JournalProceedings of the National Academy of Sciences of the United States of America
Volume86
Issue number8
StatePublished - 1989
Externally publishedYes

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Methylcholanthrene
Retinoids
Keratinocytes
Glucocorticoids
Poisons
Tretinoin
Hydrocortisone
Growth
Aryl Hydrocarbon Hydroxylases
Polycyclic Aromatic Hydrocarbons
Dexamethasone
Culture Media
Squamous Cell Carcinoma

ASJC Scopus subject areas

  • General
  • Genetics

Cite this

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title = "Modulation of 3-methylcholanthrene toxicity in cultured neoplastic keratinocytes by glucocorticoids and retinoids is not accounted for by macromolecular adduct formation",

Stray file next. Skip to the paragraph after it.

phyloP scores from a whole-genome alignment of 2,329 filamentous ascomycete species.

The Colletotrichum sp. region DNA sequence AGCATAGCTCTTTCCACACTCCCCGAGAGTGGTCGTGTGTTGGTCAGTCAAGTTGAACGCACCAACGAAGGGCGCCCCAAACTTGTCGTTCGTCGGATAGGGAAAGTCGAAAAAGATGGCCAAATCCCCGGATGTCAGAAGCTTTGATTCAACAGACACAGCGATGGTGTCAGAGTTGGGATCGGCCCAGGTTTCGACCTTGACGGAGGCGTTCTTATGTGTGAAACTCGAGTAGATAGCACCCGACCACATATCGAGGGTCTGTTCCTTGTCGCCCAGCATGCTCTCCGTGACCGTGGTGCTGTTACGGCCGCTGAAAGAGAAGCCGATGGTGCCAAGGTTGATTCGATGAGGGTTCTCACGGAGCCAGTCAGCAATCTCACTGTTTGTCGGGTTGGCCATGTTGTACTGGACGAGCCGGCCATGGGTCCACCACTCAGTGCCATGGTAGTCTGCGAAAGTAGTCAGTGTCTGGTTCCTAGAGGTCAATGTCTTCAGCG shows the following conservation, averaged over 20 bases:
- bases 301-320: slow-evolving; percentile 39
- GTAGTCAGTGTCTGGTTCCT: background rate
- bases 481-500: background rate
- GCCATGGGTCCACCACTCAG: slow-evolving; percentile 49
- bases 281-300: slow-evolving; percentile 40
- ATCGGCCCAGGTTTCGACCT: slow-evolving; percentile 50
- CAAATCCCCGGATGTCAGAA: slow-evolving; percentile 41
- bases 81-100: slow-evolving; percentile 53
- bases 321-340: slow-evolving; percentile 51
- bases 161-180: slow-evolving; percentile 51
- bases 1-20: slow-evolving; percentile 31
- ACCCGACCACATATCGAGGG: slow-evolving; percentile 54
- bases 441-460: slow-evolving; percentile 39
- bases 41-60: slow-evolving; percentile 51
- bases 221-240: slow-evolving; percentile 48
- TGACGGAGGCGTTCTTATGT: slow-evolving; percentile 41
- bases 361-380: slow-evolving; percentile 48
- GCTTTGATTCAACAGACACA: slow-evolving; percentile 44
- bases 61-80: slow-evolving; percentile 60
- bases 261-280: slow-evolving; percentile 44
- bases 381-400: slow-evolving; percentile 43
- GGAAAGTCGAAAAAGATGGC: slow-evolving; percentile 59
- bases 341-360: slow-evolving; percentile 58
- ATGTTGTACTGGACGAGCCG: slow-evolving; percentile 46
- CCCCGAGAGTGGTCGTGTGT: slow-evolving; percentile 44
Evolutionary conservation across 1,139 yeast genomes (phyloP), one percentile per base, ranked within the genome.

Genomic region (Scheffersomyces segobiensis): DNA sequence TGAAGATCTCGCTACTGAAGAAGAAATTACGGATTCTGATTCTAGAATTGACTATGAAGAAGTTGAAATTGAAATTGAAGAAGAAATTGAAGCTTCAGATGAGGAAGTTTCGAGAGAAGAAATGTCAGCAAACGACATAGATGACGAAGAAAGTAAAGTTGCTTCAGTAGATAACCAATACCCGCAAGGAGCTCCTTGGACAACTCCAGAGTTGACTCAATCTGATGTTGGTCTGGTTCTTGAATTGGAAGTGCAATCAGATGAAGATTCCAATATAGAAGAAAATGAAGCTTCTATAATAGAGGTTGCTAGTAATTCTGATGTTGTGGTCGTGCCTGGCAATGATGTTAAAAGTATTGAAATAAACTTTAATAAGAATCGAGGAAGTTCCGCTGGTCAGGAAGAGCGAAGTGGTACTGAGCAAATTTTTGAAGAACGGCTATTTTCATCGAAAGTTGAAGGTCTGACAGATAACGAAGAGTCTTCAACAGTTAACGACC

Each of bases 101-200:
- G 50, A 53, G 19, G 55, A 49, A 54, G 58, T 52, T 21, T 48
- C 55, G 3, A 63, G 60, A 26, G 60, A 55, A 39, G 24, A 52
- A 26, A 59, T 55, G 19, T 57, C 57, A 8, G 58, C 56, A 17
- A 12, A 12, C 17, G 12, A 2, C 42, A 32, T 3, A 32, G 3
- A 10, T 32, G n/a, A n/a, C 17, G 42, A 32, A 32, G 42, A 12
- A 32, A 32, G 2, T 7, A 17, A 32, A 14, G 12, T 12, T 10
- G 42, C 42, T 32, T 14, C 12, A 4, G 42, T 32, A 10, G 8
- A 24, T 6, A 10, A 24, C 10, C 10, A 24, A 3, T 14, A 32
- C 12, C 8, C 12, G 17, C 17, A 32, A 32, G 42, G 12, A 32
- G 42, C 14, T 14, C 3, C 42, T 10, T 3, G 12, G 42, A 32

abstract = "3-Methylcholanthrene (3-MC) greatly inhibits the growth of two lines of human squamous carcinoma cells, SCC-9 and SCC-12B2. Exposure of the cells to 2,3,7,8-tetrachlorodibenzo-p-dioxin alone was much less effective and, in the presence of 3-MC, did not alter the sensitivity (EC50 = 0.3 μM) or extent of growth inhibition by the latter. The degree of 3-MC-mediated inhibition, however, was markedly alleviated by inclusion of retinoic acid (EC50 ≥ 0.7 μM) and hydrocortisone (EC50 = 40 nM) or dexamethasone (EC50 = 3 nM) in the culture medium. These physiological effectors, which are known to have opposing actions on keratinocyte character in SCC cells, did not significantly alter either aryl hydrocarbon hydroxylase activity or macromolecular adduct formation. Further analysis of the cellular responses indicated that hydrocortisone and, in some experiments, retinoids increased the growth rate in 3-MC-exposed cultures, while 3-MC increased the saturation density in retinoic acid-exposed cultures, an example of interference with a physiological response of the cells. These results indicate that alteration of the differentiated state, regardless of the direction of the change, can alter the sensitivity of these cells to toxic stimuli. Further investigation of the bases of such toxic responses and their modulation by the microenvironment may enhance our understanding of the target cell specificity of polycyclic aromatic hydrocarbons.",